Caroline Kirk, 29, from Worksop, had to text her boss when her waters broke in the early hours of the morning…
“There were still six weeks before my due date when I came home from work one evening thinking, ‘I’m getting tired, must take it easier.’ I was still working as a council public relations officer and couldn’t wait for my maternity leave to start in three weeks’ time.
“Later, at 3am, I woke up in bed to a gushing sensation, I went to the loo and in my sleepiness thought I was just weeing. As I walked back to bed it was trickling down my legs and I woke my husband, Chris. “Either I’ve become incontinent or my waters have gone!” I said. I called the hospital and was told to put a maternity pad on and go back to bed, but I couldn’t sleep.
Admitted to hospital
“I dropped off, but only for half an hour, when I woke up to period-type pains and rang the hospital again. They said to come in and at 4am they confirmed my waters had broken and I was admitted. At 6am I texted my boss, when I knew she’d be awake, to update her. She was a bit shocked and wished me well, and told me not to worry about work.
Dealing with contractions
“As I waited for the doctors to see me, I used my phone to email other colleagues from hospital to ask them to check my diary. They were fantastic, texting me good luck messages throughout the day, which kept my spirits up. The contractions built up during the morning while I finished off my work handover.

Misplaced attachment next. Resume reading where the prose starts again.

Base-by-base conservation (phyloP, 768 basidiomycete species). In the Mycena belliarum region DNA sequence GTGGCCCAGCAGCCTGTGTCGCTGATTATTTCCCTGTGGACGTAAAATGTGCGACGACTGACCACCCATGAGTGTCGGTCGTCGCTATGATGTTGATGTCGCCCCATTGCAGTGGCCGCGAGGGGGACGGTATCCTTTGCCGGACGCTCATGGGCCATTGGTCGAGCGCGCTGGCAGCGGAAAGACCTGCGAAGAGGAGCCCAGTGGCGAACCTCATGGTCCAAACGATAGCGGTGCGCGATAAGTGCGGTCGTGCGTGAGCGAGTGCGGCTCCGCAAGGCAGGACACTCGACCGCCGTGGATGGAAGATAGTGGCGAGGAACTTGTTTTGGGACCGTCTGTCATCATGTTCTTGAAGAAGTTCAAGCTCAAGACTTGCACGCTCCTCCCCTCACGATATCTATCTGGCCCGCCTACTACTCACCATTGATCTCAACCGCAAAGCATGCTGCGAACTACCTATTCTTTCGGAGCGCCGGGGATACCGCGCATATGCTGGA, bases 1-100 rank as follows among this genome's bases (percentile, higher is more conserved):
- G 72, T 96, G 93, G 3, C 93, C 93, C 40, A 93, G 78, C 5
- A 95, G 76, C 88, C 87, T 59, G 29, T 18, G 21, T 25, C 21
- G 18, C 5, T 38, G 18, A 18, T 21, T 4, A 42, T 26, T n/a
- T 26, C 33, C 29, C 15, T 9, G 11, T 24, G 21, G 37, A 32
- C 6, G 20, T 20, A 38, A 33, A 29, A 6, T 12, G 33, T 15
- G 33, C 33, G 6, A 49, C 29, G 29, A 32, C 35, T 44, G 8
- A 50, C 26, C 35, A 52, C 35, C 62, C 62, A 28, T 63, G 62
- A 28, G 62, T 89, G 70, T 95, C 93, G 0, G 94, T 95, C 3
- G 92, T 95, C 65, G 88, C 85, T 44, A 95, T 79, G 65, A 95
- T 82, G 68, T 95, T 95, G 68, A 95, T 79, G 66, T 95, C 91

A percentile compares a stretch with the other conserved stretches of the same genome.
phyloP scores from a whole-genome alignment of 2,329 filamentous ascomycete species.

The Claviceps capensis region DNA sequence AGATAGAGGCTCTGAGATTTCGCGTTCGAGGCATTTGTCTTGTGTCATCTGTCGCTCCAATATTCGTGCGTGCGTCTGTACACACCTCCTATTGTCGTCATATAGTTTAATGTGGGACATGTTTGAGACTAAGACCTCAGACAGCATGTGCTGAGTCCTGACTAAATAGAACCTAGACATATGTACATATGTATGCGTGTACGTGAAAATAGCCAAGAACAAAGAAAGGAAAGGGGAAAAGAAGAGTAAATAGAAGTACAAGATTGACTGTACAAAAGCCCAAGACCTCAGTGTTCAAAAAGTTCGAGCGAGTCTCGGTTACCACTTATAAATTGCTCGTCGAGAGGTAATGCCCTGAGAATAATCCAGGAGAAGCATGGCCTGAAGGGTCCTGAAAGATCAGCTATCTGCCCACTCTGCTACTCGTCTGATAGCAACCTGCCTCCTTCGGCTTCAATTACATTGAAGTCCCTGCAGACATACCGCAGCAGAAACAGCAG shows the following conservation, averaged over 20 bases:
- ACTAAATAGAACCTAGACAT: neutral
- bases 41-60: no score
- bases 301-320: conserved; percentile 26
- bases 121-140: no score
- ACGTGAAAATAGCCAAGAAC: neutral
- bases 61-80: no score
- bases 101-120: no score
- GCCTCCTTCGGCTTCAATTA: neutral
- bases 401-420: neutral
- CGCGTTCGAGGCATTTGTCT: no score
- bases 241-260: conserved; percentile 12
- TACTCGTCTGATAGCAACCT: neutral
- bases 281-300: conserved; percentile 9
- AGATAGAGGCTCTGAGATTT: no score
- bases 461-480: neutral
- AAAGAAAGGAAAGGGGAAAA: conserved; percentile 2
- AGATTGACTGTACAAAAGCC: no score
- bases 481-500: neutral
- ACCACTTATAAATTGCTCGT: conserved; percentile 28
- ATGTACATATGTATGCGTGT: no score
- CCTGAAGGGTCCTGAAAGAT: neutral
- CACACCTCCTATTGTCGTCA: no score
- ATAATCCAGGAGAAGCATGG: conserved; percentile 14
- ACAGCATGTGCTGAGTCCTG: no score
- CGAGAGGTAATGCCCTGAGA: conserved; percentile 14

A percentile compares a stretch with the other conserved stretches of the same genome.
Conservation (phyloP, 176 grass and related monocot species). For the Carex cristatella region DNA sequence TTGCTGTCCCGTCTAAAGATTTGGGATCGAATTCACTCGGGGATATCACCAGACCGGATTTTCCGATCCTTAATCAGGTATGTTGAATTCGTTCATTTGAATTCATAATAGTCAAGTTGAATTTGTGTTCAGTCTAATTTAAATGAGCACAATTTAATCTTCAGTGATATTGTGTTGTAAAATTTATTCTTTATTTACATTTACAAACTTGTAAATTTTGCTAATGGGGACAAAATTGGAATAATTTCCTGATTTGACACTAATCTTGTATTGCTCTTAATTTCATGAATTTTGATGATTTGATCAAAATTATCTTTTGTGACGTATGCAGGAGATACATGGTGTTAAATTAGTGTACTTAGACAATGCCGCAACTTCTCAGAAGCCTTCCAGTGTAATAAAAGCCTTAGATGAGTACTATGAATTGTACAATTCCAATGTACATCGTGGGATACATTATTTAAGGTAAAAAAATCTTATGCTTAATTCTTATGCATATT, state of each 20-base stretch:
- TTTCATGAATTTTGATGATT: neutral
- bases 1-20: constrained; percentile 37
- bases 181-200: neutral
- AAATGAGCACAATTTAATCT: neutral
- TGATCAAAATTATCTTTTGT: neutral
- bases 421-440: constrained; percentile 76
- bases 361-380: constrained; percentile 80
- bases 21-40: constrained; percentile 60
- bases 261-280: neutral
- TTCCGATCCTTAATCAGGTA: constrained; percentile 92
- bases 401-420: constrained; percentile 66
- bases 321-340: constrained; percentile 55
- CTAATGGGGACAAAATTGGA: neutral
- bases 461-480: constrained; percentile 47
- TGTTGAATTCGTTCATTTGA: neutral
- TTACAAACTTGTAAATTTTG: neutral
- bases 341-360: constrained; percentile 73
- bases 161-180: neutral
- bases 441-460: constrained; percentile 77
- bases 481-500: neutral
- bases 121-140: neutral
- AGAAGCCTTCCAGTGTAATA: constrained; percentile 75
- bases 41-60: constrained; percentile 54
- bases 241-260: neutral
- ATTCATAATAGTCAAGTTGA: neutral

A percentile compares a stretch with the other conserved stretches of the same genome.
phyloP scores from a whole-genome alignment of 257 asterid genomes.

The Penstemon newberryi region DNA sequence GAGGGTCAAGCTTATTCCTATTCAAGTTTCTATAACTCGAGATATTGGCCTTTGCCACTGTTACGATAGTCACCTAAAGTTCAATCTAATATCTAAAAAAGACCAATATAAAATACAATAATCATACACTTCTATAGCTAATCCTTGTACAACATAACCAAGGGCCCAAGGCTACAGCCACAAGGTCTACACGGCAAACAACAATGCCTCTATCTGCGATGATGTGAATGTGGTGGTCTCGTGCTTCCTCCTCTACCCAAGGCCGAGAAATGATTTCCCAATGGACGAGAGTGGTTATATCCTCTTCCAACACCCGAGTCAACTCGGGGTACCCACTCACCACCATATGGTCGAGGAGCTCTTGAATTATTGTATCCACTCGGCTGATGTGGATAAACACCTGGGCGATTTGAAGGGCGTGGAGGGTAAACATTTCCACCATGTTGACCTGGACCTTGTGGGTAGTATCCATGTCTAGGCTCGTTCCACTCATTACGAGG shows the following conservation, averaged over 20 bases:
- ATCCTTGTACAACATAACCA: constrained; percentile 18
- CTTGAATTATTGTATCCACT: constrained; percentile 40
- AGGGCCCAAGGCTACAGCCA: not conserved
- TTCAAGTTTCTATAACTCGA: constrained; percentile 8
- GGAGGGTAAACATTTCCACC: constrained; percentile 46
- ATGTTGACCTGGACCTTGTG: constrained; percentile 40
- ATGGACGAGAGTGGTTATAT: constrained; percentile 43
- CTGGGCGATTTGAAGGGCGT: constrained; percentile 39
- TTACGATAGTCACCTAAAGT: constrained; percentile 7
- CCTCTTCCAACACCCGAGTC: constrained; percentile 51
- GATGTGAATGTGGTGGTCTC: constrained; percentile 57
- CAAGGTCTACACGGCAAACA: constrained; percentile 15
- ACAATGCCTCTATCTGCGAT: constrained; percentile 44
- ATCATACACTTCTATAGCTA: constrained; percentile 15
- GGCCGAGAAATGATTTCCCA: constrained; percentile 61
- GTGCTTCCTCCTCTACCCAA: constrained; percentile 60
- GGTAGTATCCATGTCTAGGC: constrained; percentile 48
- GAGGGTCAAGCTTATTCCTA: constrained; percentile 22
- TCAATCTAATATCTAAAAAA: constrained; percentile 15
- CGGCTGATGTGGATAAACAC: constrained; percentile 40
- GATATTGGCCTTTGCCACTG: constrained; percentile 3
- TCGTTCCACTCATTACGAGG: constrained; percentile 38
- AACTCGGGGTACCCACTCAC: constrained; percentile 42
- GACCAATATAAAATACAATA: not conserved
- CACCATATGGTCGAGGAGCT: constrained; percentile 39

“Then a doctor came in to examine me and told me I was 5cm dilated. I wouldn’t be going home then! I’d only had two paracetamol but now I could have gas and air, which was fantastic. They checked me again about 7.30pm and said I was 10cm and it was time to push.
Pain relief changes
“At this point they took the gas and air off me. Every time I stopped pushing the baby slid back. The midwife said I had to push harder to get him round the bend, but I was complaining I was already pushing as hard as I could. Hot and bothered but unable to move as I was on a glucose and insulin pump because of my gestational diabetes, I was really starting to flag.
“The midwife and doctors started discussing the possibility of ventouse or forceps, which I really didn’t want. Hearing that, and having a local anaesthetic injection, gave me the incentive to push a bit harder and after two more big pushes the head came out.
“At 9.05pm the body followed and 5lb 9oz Rowan was born. He was placed on my tummy and I suddenly blurted, ‘Oh my God, I’ve had a baby!’. Before I could have a proper cuddle, he was whisked off to the special care unit, but I got to hold him a few hours later.”